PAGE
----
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Old 10-29-2006, 10:44 AM   #1
w3developing
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Is installing packages like Windows default?


First of all, are all of the below listed packages are required for a specific service I am trying to run.

I am not extremely familiar with linux, but I do have my own server, root access etc, and have installed packages before.

My main concern is: does the directory I install the package place the other executables in the correct dirs? for example, if I install PHP in /mycreateddir/ will it function the same as if I installed it in: usr/lib? .. I am asking becuase in Windows, if you install an application from any directory, the default directory which all applications with be installed no matter where you initiate the install is c:/program files/ and all files, updates, etc are done in the required locations..

Does Linux RedHat Enterprize 4 follow a similar pattern?

And does it matter where I install the following packages?

1.) PEAR
2.) cURL for PHP 4.3+ and higher SSL support
3.) PHP Open SSL extension for PHP 4.3.0+ and higher
4.) PHP Perl Compatible Regular Expressions extension for PHP 4.3.0+ and higher

Thanks for any recommendations, assistance, tips etc! SOS
 
Old 10-29-2006, 10:49 AM   #2
btmiller
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Assuming you have RPM packages for these, the rpm installer will put the files into the correct place when you run them. It does not matter which directory you install the RPM from. If you are compiling from source, you generally specify the destination directory by using the --prefix argument to configure.
 
Old 10-29-2006, 11:16 AM   #3
w3developing
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btmiller,

thanks for the information. that does help.

i assume when you said: "If you are compiling from source, you generally specify the destination directory by using the --prefix argument to configure"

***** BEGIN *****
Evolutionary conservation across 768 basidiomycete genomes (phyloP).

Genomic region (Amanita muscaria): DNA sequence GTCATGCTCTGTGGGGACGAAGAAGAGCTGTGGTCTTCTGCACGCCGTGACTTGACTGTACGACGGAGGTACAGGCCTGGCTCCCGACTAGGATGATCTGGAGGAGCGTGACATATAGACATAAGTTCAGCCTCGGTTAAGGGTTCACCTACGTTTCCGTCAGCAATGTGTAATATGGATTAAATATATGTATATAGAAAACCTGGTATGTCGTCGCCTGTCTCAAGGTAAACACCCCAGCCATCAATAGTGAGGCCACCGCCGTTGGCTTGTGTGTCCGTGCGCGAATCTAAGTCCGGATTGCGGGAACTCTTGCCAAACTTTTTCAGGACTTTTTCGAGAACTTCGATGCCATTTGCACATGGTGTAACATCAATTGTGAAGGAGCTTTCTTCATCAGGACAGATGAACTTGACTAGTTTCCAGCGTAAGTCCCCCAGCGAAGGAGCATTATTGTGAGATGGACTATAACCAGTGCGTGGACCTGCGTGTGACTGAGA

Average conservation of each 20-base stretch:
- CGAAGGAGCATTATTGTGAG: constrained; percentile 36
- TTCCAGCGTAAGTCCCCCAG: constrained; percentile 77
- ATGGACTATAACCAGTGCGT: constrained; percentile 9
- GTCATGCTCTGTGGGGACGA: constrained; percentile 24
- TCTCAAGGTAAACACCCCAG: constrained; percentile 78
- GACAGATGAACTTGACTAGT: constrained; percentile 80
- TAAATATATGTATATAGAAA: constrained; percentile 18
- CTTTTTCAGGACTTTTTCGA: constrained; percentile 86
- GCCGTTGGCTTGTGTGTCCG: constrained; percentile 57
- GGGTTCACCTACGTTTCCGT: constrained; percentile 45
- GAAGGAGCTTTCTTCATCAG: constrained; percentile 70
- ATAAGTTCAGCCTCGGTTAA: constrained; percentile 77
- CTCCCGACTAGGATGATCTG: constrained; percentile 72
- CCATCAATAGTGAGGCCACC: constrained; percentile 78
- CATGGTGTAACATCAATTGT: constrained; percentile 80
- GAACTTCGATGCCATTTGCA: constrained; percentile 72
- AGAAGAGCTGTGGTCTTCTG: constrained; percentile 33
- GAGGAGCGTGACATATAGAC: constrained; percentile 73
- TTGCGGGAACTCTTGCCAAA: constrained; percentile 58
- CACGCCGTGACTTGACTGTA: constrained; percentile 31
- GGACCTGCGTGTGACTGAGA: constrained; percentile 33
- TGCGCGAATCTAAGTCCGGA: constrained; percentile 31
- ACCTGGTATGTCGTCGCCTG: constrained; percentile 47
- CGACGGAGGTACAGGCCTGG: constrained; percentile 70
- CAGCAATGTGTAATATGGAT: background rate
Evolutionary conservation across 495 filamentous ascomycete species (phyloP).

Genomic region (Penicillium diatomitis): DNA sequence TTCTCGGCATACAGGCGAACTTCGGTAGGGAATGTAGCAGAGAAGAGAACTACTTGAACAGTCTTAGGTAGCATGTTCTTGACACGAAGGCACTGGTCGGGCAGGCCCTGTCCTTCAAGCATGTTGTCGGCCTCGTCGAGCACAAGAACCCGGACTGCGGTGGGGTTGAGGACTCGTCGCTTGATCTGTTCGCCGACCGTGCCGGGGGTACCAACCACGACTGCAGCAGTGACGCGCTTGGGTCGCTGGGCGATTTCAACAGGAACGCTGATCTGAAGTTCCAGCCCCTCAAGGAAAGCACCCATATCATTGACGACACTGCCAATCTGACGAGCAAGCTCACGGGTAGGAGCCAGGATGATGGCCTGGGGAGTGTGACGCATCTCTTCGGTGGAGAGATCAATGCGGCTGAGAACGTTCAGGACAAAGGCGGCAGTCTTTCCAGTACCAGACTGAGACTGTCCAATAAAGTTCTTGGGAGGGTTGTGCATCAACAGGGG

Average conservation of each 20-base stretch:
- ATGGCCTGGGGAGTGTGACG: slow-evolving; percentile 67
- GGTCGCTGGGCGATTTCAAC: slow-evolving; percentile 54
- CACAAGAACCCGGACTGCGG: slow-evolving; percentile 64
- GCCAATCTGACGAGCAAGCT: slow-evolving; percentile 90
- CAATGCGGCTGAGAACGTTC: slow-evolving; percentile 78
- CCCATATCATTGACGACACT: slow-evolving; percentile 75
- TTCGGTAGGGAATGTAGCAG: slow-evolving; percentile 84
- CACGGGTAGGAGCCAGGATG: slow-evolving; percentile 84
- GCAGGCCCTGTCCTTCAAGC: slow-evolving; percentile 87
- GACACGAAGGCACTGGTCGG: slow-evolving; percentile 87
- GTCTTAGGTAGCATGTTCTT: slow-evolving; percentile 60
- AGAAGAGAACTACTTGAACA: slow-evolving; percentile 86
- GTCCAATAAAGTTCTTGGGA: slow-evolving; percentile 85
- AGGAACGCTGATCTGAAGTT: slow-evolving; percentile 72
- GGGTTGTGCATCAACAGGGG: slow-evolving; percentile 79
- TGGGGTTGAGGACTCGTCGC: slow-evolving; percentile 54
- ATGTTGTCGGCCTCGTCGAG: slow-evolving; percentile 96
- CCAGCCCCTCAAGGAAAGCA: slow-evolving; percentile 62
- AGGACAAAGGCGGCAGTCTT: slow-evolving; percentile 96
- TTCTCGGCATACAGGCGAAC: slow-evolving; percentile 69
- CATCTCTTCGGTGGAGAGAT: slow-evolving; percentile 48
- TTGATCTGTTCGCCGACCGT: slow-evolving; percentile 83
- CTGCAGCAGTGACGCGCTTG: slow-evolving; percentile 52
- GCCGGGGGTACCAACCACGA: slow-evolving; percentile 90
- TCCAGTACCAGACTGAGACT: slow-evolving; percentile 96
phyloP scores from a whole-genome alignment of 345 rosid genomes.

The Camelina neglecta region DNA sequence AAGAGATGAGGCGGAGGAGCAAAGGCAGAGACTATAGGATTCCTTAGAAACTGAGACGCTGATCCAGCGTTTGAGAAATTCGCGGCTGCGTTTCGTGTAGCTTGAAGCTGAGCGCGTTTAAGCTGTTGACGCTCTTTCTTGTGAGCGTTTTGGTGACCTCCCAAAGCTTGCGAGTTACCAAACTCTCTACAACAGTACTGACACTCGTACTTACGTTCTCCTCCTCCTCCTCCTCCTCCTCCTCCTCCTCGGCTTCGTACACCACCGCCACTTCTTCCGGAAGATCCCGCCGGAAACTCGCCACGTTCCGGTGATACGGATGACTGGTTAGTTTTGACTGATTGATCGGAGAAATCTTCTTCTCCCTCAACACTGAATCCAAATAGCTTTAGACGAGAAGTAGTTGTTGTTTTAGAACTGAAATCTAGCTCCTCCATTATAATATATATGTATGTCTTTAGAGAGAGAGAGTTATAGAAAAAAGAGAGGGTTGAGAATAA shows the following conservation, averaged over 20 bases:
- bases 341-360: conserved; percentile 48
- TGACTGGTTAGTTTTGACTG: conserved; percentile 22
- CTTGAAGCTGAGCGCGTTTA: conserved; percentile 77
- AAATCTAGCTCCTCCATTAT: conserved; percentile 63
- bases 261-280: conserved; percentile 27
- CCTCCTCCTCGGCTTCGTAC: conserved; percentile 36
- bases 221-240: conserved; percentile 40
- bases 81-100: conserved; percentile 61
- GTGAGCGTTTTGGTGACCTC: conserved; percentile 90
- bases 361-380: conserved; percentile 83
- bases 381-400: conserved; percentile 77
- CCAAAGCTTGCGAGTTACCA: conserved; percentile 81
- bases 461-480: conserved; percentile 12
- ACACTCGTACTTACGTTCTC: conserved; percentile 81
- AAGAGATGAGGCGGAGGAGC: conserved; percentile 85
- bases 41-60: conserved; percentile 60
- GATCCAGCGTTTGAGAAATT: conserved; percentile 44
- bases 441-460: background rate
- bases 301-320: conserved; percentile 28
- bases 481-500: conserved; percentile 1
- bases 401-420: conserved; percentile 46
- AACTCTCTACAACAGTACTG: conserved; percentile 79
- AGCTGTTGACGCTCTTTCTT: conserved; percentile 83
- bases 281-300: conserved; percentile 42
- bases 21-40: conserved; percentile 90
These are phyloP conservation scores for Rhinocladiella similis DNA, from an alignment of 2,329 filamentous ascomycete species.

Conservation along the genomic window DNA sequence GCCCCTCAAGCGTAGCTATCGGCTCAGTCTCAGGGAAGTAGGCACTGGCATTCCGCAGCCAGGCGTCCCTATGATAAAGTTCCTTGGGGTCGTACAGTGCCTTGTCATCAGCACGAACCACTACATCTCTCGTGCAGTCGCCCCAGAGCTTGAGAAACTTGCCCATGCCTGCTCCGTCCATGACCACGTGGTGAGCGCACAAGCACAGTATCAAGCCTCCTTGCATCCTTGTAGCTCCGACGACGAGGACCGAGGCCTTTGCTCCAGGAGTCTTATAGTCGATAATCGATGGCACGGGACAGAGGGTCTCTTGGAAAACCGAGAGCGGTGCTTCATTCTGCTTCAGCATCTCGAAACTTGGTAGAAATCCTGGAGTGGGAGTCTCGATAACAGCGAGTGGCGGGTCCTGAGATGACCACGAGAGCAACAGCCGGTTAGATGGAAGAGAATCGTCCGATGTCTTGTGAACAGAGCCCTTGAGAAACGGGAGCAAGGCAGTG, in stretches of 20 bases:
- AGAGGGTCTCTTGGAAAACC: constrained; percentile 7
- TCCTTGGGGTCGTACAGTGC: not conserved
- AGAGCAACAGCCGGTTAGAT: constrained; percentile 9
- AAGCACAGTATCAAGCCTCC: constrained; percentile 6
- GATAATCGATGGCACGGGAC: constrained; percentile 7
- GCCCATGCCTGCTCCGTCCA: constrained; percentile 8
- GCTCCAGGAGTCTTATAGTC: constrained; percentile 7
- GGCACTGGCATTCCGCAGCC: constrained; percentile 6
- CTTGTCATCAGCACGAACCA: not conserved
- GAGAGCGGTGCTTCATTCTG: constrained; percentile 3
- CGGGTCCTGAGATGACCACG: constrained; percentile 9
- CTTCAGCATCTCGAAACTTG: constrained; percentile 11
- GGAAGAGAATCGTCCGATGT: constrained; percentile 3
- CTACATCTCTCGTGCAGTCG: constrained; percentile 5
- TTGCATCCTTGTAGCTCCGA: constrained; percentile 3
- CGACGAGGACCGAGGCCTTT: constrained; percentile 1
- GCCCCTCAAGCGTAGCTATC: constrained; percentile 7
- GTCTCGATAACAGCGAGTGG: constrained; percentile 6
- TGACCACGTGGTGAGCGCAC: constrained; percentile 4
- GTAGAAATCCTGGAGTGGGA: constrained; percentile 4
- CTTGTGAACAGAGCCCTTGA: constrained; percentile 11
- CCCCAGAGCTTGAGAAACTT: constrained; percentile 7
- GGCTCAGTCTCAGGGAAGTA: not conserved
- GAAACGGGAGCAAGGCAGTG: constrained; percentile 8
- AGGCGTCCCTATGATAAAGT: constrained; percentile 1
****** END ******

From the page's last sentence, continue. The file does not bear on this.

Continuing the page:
you are refering to the binaries?

Do you have a sample binary install command line example with --prefix used?

What directory do you normally store binaries or RPMs priopr to installing? Do you just create a temp dir?

I know this is a personal-preference question, but Im trying to base my decision off of some standard, if there is one.

Thank you
 
Old 10-29-2006, 12:03 PM   #4
JimBass
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Source and binaries are just the opposite of one another. Source is where you have to go through ./configure, make, and make install to get it to function. That type of install is what btmiller was referring to when he spoke of using the --prefix arguement.

Just like windows, you can put compiled software anywhere you want, and then play with permissions of the location to allow everything to see and use some "created" location. To make things easier, and get things where they "should" be, most people place self compiled software in /usr/local/.

Binaries come from installing via .rpm files, using yum or any of the tools built around .rpm. Those have instructions built in on where they should be located, so you can install the rpm file from any directory, and it puts all the files where the "should" go, locations like /usr/bin/, /lib,. etc. The binary files require much less thought and planning, they are more of a "just work for me" solution.

Peace,
JimBass
 
  


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